1. Charles 9 Silver badge

      Re: Oh FFS..

      But you simply CAN'T plan for the worst since that would have to be a Game Over; no future to plan for. So a line MUST be drawn somewhere. I believe that's lesson three. No use planning for getting shot in the head, for example.

      1. Anonymous Coward
        Holmes

        Re: Oh FFS..

        Around these parts, getting shot in the head is an actual hazard. While I don't make it easy, it's been discussed, living will and DNR set, yada yada. Back in the day, bullets and larger ordnance was a probability, not just a possibility. As was the fact of providing for my relief (transfer) and perhaps mortality. Disaster planning should be based on a risk-weighted analysis of likely incidents and then assess the tradeoff of various mitigations and the attached costs involved.

        Such a review should be on a continuing basis, generating response strategies as you proceed on in years. Obviously, this isn't a one person job nor should it end. Properly done you get nice documentation of what and how to react and, just perhaps, when the worst happens (your datacenter is a smoking hole), you have a clue.

        And yes, I do apply this even here at home. I'm an engineer. "Murphy was an optimist!"

        1. Anonymous Coward
          Anonymous Coward

          Re: Oh FFS..

          "And yes, I do apply this even here at home. I'm an engineer. "Murphy was an optimist!""

          I think he was also an accountant. It's hard to engineer or disaster plan when you're given a shoestring budget.

          1. Don Dumb
            Alert

            Re: Oh FFS..

            @AC - "I think he was also an accountant. It's hard to engineer or disaster plan when you're given a shoestring budget."

            This. 100%.

            The amount of times redundancy and risk mitigation has been eroded or eliminated by someone declaring the things providing that redundancy and mitigation as "massive waste". Usually these people are accountants or management consultants too motivated to 'find efficiencies'.

            Public services and infrastructure is particularly susceptible for this as every politician wants to "cut down on waste" and every journalist is happy to find examples of "shocking government waste". Something that isn't being used is waste by default right?

            Spares or under used assets are too often seen as surplus rather than providing crucial cover, this counts for even powerstations and medical staff. I fear we'll stretch all our national infrastructure and services thinner and thinner for a few decades then realise (when something bad happens) that we no longer have an infrastructure and the services are unable to cope.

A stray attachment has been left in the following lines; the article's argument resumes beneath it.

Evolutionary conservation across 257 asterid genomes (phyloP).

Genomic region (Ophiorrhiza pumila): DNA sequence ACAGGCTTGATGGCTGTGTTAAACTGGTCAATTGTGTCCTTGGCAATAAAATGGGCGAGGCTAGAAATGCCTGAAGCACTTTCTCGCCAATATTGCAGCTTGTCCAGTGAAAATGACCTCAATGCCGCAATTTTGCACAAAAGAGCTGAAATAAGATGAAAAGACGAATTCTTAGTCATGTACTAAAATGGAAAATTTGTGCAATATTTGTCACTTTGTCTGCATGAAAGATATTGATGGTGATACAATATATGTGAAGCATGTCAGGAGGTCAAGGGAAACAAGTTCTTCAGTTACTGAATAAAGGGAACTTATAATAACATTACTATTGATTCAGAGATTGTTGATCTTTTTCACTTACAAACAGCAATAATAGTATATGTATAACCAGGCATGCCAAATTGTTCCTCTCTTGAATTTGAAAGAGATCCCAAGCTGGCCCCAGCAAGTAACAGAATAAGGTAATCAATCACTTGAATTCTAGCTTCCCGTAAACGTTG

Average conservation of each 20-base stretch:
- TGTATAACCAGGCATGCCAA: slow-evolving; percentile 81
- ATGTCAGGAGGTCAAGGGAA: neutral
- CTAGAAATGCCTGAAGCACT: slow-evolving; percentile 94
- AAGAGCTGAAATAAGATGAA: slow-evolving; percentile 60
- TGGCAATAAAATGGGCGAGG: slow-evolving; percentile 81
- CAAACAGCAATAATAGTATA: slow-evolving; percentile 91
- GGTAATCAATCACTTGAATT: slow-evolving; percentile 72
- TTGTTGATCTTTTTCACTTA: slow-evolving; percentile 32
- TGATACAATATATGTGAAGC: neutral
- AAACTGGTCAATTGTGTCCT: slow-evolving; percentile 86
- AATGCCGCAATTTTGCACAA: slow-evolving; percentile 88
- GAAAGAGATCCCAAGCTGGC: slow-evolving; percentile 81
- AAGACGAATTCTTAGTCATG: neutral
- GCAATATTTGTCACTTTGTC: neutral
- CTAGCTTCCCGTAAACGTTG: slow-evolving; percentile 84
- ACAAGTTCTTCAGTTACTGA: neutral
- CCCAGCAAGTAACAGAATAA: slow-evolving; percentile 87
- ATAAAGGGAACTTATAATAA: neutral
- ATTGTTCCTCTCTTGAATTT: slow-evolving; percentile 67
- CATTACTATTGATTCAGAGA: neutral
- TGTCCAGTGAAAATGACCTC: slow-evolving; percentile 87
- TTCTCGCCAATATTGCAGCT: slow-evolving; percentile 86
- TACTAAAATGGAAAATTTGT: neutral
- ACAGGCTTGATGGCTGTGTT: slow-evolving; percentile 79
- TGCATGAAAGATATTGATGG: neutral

1. Anonymous Coward
              Anonymous Coward

              Re: Oh FFS..

              Spares or under used assets are too often seen as surplus rather than providing crucial cover, this counts for even powerstations and medical staff.

              We found it greatly helps to make the accountants sign off on the risk that results from not having spares and redundant resources - in other words, accept the responsibility if things go wrong. Amazingly, having to accept the consequences seems to change the evaluation..

  6. You aint sin me, roit Silver badge

    "report by services firm Accenture"

    I can see it now... chief of security thinks "How can I rid myself of this persistent Accenture salesperson with their thinly disguised sales pitch?"...

    "Oh, we're bomb-proof, completely sorted, no requirement for any additional security services"

    Brush-off successful, no sale for Accenture... company marked down by Accenture as being complacent in security.

    1. Anonymous Coward
      Anonymous Coward

      Re: "report by services firm Accenture"

      company marked down by Accenture as being complacent in security

      To be honest, I have done audit work (not for Accenture) and it changed the way I work now. Audit tends to be done for 3 reasons: for compliance (basically tweaking liability so it points away from the company), to get someone sacked or to improve matters.

      The first two are easy because finding fault in someone else's work is not exactly hard - there are too many variables to balance against a usually far too tight budget. The last reason takes talent.

      A fix-and-fix audit is one that takes insight into company needs, a good knowledge of IT and an eye for solutions that may not always be obvious because you must work where possible within a budget (even if you're given free reign you have to stay within the economic reality of that company or they won't be able to implement it).